Our decision in Carr v. Federal Trade Commission, 302 F.2d 688, 691-693 (1st Cir. 1962) is distinguishable. There after we had decided that an item was "wool" and not a "wool product," the FTC petitioned for rehearing on the ground that we had not taken into consideration twenty years of FTC administrative rulings. Our denial of the petition rested on the ground that it was inexcusable for the FTC not to have earlier brought to our attention its own rulings with which it was "best familiar." In the case at bar our initial error was not attributable to some material available to the losing party but not to us. Our initial error was due to failure of all the parties and of ourselves to read with sufficient care the text of a statute before all of us. There is no equitable reason why the government should be precluded from calling our error to our attention. The government did not conceal anything. It was no more at fault than Woods Hole in misleading us. Indeed it was Woods Hole rather than the government which relied on the alleged relevance of the Act, and particularly § 6(a) thereof, to the government's counterclaim. It is both appropriate and desirable for us to correct our own error in failing to read a section of a public statute which was before us for interpretation and application.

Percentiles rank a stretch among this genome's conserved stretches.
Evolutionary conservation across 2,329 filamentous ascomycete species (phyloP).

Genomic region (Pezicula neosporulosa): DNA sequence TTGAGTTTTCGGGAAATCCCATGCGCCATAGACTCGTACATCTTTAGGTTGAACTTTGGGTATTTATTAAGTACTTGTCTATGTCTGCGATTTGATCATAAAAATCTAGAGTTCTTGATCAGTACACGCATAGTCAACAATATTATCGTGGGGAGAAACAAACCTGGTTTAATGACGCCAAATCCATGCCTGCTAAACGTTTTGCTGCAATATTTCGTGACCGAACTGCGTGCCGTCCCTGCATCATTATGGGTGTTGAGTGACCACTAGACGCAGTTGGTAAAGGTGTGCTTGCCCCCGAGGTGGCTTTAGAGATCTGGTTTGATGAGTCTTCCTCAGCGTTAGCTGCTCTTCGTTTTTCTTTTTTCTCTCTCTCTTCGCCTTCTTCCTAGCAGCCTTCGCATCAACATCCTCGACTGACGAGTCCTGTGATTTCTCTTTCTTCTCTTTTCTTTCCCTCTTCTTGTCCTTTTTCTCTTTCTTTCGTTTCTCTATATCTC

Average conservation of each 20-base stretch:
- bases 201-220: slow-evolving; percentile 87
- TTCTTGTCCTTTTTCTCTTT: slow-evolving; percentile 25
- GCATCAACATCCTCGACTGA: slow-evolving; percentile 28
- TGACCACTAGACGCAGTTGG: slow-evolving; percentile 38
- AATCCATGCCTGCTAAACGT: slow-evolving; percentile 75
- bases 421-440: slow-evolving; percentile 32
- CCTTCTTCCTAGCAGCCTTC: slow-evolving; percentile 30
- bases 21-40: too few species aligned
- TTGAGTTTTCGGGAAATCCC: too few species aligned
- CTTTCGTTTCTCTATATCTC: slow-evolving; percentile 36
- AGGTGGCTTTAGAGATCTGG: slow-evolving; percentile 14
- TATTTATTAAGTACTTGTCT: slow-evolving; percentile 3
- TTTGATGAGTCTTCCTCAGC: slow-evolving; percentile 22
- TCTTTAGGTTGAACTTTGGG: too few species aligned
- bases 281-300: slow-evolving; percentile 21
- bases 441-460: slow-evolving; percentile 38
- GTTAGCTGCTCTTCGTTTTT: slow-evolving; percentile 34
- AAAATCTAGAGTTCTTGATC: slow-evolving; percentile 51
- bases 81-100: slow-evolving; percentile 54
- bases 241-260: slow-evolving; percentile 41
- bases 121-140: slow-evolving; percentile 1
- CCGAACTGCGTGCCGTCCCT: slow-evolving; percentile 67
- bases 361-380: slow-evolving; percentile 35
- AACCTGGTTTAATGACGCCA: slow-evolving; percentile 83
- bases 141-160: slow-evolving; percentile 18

To sum up the matter, our further consideration of the text of the statute convinces us that the second sentence of § 6(a) does not apply to the government's claim against Woods Hole because that claim arises out of a contract entered into before March 1, 1979. Hence, the district court erred in dismissing the counterclaim on the ground that the claim it presented had not been the subject of a § 6(a) decision by the C.O.8
Woods Hole contends that, even if the district court gave an erroneous ground for dismissing the counterclaim, the dismissal was proper because the government did not promptly raise the question of Woods Hole's alleged breach of contract, but waited until Woods Hole brought in the district court this action for 5 days unpaid charter hire. Woods Hole suggests that this late claim is barred by laches and by its retaliatory purpose.